(As a kid in Arizona, they used to make you memorize The Five C's, which included "Climate" but not "Communism" nor "Capitalism" nor "Corazon..."; but hey, hence the title for an Arizona-based magazine....) (and yes, dammit, there are such awkward asthmatic aardvarkian-esque things as magazines from Arizona... Dude, we can totally read — we're just not in the mood, so we look at the pictures.)
Arizona's first state governor wasn't a Pontiac dealer.
Instead, he was a Zoroastrian. It was the Pontiac dealer — the guy who came in after the one-eyed newspaper columnist and then, eventually, the Mexican-born ex-boxer — who officially outlawed Martin Luther King Day. Then there was that early governor who refused to approve the state flag. But the governor who saw UFOs over Phoenix came way after that. Then he founded a French cooking school. (There'll be a test on this later, so take notes.)
A white pyramid looms over the mountains where Phoenix and Scottsdale and Tempe crunch together, marking the tomb of that first Zoroastrian governor guy. But since nobody remembers him, or knows why there's a white pyramid parked against the red rocks and cactus, or can figure out just what a Zoroastrian is, it simply serves as a symbol of just exactly how Arizona has always been, and likely always will be. Arizona is intentionally weird, oddball squared, a place where bold eccentrics have historically stumbled in to see just how they stacked up against the nutjobs who were currently running the joint.
Some of those nutjobs, of course, were those dang Indians — like, for instance, the Apaches, who were said to be able to run 50 miles a day (and bear in mind that Arizona was hot as hell, even before they paved it). It's hard to understand why the US Cavalry didn't just turn their horses around and go pick on the Hopi, who were pushovers, and a lot slower too. Perhaps this is why even today our license plates say "The Grand Canyon State" rather than "Famous Frybread," or "Geronimo Lives."
Tombstone, "The Town Too Tough To Die," became "The Town Too Tourist-Dependent To Close Until 9:15 PM," but that was later. Scottsdale used to be "The West's Most Western Town," but that was before it became a golf course. Phoenix ("Park And Lock It; Not Responsible") was built right on top of a system of canals that had originally been constructed by the Hohokam Indians, who wisely disappeared, apparently annoyed by the sight of Apaches sprinting back and forth. Tucson (pronounced "Tuk-sin") has traditionally been distinguished by its lack of canals, and by the fact that it was never the West's Most anything, perhaps its saving grace. Still, it features Old Tucson, where all the Western films that weren't filmed in Hollywood occurred.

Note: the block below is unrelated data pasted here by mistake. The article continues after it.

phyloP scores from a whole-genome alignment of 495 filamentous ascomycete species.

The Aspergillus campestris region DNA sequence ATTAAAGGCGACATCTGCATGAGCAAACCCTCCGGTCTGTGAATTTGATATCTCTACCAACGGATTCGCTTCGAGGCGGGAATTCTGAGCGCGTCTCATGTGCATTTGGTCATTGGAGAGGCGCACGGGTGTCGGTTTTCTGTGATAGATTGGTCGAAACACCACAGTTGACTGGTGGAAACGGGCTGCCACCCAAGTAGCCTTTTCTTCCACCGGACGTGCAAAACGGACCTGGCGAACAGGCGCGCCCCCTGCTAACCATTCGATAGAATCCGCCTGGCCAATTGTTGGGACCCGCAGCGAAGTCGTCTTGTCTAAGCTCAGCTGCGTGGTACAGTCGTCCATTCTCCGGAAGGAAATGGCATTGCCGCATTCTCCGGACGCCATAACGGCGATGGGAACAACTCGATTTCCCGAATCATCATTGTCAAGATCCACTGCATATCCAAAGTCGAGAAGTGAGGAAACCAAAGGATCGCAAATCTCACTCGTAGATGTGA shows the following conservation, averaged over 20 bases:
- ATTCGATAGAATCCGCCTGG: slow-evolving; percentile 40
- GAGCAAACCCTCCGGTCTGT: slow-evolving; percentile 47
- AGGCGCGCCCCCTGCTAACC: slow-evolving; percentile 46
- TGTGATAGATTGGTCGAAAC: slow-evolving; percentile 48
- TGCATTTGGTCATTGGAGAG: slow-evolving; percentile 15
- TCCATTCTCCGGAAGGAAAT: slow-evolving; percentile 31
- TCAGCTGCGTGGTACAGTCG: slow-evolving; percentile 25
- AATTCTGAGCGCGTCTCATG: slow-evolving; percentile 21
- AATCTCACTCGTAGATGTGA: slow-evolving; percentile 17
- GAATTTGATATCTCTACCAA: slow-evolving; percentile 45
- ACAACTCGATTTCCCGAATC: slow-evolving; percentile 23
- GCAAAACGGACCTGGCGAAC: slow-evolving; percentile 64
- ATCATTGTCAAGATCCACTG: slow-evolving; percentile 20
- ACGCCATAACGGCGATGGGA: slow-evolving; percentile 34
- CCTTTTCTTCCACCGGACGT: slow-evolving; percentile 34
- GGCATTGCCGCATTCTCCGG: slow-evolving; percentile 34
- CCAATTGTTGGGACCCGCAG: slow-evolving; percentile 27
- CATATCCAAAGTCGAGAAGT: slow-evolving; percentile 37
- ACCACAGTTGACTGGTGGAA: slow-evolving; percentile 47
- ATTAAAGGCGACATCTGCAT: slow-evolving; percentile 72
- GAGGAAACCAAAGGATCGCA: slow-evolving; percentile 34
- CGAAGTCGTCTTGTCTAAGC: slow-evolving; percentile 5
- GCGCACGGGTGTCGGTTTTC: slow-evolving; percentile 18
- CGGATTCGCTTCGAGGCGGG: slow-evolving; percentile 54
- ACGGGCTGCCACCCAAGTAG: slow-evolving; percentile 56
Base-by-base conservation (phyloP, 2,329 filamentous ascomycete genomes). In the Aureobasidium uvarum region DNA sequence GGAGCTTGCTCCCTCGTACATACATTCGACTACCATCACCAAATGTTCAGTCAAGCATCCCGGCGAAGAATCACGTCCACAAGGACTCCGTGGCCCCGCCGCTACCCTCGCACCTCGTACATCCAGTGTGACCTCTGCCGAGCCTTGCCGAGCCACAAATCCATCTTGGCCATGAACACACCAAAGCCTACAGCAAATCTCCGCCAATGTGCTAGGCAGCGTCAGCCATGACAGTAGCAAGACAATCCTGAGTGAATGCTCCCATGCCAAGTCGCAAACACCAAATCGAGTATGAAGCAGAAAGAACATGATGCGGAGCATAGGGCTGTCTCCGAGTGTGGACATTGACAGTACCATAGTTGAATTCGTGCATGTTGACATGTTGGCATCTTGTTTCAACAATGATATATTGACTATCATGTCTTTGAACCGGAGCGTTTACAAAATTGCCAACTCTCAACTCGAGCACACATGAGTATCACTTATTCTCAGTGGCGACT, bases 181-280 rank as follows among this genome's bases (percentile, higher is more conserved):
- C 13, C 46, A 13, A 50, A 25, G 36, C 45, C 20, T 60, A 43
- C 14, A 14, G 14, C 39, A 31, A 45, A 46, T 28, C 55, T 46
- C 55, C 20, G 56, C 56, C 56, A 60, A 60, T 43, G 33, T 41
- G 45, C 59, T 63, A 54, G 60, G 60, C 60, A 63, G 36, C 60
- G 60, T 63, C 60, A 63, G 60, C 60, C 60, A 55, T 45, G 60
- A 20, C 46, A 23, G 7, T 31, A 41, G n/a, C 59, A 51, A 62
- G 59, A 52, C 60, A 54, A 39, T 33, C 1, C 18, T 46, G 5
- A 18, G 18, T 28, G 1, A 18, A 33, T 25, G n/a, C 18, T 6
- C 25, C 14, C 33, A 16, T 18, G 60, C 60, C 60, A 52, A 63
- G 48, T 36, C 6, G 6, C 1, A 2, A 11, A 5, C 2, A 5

Arizona, a place that has been, among other things, part of Old Spain, New Spain, Mexico, New Mexico, Sonora, the official State of Deseret, the Gadsden Purchase, the Compromise of 1850, the glorious Confederacy, the glorious Union, the State of Nevada, the Treaty of Guadalupe Hidalgo, the Seven Lost Cities of Cibola, and . . . well, those dang Indians were so lousy at writing names down. Anyway, Arizona has a proud right to a perpetual identity crisis.
Ok, so the Clantons and the Earps were genuine trouble, one and all imported from out of state —snowbirds, in Arizona terms. But during my own lifetime, the Devil's Disciples and Satan's Slaves and the Mongols and the Bandidos and the Hells Angels and the Vagos and all manner of other well-meaning darlings have been among the genuine outlaws. (I used to have a safety-card from one of those charming dance-clubs, until the Secretary-Treasurer needed back, because it was the only one he had, and there were cute girls in the bar he wanted to impress.) Arizona is the proud state that first established the law that you couldn't wear your hogleg pistol into the topless club, a fine example of our state's firm, focused grasp on practical jurisprudence.
But 'twas ever thus. John C. Fremont, Arizona's first territorial governor, spent most of his career exploring California, for which you can hardly blame him. He was told he had to reside in Arizona, or resign. He resigned.
Vogue, Details, Spin, Sounds staff writer, West Coast editor; loads of magazines, daily and weekly newspapers; columns, reporting, features, criticism. Couple of Deems Taylor Awards for music stuff, lots of other awards for reporting, writing, columns. Worked and traveled in more than twenty countries. Published in six languages; writes exclusively in American.
"The best new American rock writer of the '80s" — Creem
"[SPIN's] West Coast editor Bart Bull's piece on John Lee Hooker is as witty and perceptive a piece of writing as you're likely to find in any magazine anywhere." — Los Angeles Times